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If you've ever in your life called someone a weirdo for suddenly and rather dramatically "leaving" Facebook, then recent science now confirms the joke's on you because, well, we're all weirdos? The professionals over at the Happiness Research Institute in Copenhagen decided to recruit 1,095 "daily Facebook users" to measure the potential impact of Facebook on that elusive feeling that so conveniently appears in the very name of their organization: happiness. By first examining participants’ typical Facebook behavior, researchers were able to determine that about 94 percent of them visited Facebook as part of a "daily routine," which is sad because Twitter > Facebook, even though Twitter has started looking a lot like Facebook recently.

With that 94 percent majority firmly in mind, the Happiness Research team then divided participants into two groups that would probably never hang out together: one allowed to use Facebook normally, one forced to quit "cold turkey." After seven grueling days of Facebookless purgatory, the forced-to-quit group reported feeling "more satisfied" with their lives, with 88 percent of them claiming they were actually feeling "happy," whatever that is:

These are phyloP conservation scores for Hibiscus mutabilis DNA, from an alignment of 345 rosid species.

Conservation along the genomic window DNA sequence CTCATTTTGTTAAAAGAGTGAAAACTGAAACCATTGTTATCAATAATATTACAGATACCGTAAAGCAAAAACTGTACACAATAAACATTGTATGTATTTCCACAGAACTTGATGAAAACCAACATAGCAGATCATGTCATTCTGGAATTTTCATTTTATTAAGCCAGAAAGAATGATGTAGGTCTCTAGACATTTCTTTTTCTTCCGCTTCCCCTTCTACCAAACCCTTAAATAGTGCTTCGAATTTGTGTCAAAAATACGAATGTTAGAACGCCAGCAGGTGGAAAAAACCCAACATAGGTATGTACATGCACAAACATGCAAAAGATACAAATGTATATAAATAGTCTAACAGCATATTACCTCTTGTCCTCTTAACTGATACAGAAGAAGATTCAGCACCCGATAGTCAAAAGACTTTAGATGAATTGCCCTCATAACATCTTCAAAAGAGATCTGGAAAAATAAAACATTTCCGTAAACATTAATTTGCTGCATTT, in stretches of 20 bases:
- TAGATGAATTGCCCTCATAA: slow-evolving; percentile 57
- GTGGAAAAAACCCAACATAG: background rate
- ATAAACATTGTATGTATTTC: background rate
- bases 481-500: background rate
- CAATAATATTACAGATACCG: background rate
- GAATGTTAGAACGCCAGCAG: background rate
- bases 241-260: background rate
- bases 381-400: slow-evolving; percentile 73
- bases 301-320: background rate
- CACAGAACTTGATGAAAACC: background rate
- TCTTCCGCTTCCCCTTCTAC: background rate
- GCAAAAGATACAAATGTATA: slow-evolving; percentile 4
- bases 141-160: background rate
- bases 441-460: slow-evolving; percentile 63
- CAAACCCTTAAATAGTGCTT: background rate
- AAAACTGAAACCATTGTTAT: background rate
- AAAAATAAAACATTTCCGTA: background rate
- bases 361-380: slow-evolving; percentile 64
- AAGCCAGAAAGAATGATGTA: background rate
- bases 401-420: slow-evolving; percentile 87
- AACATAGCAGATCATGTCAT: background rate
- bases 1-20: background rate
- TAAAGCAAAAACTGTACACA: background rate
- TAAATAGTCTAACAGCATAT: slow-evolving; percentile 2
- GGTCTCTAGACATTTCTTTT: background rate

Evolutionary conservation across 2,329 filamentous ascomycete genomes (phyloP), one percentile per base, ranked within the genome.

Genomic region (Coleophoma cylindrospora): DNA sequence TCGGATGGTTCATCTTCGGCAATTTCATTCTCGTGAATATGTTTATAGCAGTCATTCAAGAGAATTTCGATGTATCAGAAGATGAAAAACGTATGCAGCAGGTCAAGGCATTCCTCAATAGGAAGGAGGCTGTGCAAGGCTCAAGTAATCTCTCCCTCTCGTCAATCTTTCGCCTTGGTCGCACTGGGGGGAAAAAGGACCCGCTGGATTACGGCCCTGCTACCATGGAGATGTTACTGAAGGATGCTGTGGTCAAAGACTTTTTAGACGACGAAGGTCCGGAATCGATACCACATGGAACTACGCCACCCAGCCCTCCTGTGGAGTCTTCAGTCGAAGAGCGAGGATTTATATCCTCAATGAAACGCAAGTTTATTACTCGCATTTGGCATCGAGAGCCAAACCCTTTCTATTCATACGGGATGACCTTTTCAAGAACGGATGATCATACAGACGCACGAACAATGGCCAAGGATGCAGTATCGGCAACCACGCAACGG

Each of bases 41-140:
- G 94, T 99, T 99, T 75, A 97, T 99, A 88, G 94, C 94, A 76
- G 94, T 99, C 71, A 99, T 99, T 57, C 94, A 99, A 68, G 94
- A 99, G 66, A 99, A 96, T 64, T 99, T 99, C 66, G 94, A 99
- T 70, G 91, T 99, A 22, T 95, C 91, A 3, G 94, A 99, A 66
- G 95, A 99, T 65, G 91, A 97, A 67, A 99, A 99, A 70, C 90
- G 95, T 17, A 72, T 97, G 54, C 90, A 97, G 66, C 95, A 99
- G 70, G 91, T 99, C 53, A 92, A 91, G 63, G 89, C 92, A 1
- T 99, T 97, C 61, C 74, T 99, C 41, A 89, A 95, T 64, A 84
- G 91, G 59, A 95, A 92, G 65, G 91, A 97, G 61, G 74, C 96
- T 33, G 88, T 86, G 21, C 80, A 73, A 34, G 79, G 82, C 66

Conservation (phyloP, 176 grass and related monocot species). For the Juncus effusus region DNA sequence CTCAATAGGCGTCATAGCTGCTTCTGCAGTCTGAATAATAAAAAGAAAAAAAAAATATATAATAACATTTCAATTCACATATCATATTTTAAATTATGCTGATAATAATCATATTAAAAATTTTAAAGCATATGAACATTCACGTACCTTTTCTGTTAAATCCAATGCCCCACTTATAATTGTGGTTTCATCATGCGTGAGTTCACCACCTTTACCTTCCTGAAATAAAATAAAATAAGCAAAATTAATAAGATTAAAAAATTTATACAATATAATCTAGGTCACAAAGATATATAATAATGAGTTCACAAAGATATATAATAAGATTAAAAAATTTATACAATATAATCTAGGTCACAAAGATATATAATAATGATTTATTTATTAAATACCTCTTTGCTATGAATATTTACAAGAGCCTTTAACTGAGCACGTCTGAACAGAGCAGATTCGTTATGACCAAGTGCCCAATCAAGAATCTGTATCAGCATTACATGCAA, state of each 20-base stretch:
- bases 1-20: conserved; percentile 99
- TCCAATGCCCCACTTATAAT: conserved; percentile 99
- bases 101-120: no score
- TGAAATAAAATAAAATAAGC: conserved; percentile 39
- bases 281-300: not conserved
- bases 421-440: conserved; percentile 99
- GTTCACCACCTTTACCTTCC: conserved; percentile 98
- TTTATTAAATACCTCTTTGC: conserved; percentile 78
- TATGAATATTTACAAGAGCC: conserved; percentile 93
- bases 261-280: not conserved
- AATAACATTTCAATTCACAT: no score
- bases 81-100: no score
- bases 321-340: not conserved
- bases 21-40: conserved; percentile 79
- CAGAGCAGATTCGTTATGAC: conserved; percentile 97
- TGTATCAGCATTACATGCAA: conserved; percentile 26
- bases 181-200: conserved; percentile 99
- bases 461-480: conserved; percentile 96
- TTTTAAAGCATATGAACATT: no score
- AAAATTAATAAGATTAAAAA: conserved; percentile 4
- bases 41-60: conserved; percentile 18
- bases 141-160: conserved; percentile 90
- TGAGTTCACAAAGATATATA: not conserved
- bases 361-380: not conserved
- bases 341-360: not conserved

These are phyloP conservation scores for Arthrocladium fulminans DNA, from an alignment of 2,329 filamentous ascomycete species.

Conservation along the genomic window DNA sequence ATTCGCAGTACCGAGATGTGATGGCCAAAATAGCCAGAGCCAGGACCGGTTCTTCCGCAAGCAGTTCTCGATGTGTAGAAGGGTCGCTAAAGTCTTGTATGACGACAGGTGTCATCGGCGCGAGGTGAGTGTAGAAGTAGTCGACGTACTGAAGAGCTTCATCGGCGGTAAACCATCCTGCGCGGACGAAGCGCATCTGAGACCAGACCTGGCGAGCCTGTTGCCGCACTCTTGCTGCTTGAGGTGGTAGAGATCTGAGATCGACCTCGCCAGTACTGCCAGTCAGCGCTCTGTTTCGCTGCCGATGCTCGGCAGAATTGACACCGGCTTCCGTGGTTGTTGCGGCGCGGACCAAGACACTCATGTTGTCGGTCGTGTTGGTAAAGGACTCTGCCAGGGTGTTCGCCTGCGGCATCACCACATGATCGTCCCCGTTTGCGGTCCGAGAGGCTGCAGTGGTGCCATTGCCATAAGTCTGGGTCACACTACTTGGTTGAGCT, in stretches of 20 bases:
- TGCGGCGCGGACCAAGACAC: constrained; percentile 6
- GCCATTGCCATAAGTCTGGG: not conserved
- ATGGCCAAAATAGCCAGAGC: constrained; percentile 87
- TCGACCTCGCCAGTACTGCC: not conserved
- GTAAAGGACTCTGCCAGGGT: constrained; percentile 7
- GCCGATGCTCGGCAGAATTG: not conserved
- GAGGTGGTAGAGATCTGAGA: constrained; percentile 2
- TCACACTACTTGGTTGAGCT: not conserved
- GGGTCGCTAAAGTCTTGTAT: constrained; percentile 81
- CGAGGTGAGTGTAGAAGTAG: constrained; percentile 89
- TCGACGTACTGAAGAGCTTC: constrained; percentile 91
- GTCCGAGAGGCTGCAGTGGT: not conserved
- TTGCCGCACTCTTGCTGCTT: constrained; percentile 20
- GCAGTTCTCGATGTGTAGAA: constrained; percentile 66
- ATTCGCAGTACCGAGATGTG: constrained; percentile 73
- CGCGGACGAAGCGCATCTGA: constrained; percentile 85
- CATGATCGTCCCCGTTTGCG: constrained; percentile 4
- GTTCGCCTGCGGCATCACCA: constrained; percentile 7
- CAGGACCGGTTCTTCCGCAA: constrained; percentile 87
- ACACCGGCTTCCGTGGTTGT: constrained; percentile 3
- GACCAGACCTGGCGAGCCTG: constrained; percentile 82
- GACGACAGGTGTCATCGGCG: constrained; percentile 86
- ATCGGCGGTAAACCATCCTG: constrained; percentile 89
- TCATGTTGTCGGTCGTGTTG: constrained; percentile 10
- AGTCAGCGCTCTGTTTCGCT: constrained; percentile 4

Researchers suggest that Facebook’s tendency, as with much of social media, to highlight the best (i.e. not outwardly depressing) moments of everyone’s existence contributes to a decrease in that mythical happiness thing, according to Quartz:

The group that still regularly used Facebook was 55% more likely to feel stressed. Researchers suggest that as Facebook highlights the best of everyone’s life, people on the site end up focusing on what other people have, which may explain why users felt less happy after regularly using the site.

As also noted by Quartz, this is not necessarily a causal relationship, as the results are based on self-reported responses. Researchers most certainly discovered a link between happiness and cold-quitting Facebook, but further investigation will be required to determine whether or not we’re all a bunch of weirdos with absolutely zero chance of happiness. Prediction: We are.